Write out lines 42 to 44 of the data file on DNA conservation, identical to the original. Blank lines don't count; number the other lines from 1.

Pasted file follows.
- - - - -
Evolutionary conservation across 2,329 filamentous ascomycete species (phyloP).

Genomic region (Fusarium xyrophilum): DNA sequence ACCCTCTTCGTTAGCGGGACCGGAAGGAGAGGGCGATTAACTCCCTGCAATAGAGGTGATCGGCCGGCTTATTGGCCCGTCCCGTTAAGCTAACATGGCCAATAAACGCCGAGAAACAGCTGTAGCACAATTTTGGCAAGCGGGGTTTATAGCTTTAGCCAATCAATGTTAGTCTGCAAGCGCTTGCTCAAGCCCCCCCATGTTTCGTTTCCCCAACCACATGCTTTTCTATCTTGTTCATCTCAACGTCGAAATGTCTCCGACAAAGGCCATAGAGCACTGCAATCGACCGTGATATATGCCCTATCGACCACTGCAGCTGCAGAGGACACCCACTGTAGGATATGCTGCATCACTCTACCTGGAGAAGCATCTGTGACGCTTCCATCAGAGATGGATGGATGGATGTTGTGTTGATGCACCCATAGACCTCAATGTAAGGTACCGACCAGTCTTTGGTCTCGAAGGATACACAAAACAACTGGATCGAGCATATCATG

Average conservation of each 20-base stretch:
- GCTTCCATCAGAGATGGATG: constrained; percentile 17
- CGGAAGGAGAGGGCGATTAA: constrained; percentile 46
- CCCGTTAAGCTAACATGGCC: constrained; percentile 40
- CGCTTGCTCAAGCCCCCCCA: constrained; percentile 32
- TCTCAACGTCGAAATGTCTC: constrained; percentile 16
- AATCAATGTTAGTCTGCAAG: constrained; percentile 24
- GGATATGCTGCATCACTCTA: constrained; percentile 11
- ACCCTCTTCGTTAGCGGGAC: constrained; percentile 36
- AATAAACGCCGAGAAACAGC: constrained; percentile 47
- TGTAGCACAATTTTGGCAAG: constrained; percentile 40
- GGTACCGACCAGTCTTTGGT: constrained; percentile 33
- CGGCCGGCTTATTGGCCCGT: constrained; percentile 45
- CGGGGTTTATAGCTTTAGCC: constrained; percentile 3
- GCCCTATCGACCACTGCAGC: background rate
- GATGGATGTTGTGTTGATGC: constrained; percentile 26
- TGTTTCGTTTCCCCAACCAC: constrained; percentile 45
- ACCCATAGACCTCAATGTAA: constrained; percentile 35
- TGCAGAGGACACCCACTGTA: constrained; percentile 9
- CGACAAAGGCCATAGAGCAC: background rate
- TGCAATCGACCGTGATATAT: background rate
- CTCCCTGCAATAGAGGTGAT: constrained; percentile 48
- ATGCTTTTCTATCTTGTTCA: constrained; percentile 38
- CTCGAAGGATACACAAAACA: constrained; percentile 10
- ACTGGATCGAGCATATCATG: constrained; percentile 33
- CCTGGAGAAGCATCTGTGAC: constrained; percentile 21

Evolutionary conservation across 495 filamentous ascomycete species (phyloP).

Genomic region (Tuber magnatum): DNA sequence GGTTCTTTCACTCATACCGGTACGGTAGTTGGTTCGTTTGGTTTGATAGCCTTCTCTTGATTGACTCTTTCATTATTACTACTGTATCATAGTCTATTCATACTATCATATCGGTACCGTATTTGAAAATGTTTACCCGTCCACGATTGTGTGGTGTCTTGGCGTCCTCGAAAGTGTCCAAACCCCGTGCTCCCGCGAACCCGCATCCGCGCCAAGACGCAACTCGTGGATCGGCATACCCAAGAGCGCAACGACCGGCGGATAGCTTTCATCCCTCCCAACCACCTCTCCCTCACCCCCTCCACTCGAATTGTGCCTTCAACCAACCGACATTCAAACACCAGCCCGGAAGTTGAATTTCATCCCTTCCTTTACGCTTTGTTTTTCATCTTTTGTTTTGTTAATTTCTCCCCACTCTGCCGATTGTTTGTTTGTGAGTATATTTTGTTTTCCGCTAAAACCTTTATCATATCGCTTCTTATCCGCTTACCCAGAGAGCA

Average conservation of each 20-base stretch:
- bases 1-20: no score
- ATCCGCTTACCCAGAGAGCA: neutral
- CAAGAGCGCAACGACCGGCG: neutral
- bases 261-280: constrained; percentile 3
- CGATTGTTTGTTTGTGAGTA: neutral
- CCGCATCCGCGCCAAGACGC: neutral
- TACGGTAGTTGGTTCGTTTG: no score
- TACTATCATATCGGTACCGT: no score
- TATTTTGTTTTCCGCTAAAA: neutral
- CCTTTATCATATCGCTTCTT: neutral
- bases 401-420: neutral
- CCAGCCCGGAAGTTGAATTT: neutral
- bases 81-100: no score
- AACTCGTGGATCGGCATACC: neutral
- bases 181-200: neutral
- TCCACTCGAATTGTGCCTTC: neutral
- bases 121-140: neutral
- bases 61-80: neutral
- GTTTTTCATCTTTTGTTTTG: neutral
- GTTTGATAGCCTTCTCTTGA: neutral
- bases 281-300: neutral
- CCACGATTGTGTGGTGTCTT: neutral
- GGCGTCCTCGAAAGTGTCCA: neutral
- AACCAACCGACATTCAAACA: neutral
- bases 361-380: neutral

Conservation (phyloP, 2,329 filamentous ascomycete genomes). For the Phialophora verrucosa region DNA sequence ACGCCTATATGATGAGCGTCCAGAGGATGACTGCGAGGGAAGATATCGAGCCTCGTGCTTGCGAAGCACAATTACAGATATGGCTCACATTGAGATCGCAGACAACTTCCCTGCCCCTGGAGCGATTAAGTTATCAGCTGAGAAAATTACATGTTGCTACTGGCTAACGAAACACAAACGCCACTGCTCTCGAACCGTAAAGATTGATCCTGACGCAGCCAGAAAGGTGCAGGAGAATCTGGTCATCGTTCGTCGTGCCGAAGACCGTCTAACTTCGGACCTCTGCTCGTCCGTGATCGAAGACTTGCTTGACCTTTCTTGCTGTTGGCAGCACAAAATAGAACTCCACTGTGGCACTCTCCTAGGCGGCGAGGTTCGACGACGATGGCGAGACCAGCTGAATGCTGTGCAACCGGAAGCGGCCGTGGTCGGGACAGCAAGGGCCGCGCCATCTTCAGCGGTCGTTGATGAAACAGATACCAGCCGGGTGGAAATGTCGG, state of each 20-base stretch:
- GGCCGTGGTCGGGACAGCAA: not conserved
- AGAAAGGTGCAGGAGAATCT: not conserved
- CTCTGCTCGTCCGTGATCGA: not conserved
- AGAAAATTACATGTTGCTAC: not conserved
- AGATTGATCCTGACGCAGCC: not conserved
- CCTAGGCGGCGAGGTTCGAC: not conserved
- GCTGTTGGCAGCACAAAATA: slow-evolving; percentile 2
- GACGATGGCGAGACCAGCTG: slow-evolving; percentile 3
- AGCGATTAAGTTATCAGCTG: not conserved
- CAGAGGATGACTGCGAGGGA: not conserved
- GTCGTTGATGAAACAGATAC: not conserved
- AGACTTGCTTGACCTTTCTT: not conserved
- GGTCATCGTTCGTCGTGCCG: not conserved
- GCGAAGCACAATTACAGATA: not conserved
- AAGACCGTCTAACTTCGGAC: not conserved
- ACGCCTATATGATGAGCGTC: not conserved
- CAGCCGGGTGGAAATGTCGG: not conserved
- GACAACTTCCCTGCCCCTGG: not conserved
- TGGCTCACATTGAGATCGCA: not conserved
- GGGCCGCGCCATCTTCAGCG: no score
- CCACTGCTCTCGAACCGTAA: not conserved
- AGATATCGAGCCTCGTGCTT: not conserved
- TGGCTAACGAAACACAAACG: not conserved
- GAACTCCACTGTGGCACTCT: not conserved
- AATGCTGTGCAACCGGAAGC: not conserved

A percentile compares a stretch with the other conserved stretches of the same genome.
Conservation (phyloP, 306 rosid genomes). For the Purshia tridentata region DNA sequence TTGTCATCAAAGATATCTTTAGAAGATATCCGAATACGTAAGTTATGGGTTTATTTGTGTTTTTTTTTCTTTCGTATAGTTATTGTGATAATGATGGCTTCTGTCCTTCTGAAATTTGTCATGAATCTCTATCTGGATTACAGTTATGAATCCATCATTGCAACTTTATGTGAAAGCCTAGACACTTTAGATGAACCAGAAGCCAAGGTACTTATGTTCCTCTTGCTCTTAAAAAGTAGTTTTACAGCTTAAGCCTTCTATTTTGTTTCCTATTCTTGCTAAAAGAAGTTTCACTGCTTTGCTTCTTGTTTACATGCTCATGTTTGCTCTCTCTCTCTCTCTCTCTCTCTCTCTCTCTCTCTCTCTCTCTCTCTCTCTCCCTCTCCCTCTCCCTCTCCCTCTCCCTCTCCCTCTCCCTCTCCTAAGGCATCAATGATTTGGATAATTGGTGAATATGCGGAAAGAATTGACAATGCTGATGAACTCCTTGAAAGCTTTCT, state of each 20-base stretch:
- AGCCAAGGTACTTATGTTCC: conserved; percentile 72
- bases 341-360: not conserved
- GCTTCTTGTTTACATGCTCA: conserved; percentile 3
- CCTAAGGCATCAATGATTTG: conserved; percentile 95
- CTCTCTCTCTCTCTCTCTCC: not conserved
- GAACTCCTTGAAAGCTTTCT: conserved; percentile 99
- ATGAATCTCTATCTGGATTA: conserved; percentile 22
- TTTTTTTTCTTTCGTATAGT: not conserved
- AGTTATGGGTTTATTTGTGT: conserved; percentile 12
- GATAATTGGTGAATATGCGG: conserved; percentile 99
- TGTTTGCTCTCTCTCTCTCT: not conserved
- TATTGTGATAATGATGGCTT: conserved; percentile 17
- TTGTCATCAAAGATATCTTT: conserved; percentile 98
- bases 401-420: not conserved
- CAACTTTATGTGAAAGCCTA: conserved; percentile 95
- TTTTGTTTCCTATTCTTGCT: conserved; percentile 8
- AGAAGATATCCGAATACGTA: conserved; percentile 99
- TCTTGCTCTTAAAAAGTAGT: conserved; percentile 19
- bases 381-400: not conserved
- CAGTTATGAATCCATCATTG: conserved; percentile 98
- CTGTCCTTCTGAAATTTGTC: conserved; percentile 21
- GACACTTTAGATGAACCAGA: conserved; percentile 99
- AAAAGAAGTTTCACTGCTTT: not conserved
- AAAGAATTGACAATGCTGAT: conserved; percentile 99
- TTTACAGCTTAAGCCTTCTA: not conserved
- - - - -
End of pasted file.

- bases 401-420: neutral
- CCAGCCCGGAAGTTGAATTT: neutral
- bases 81-100: no score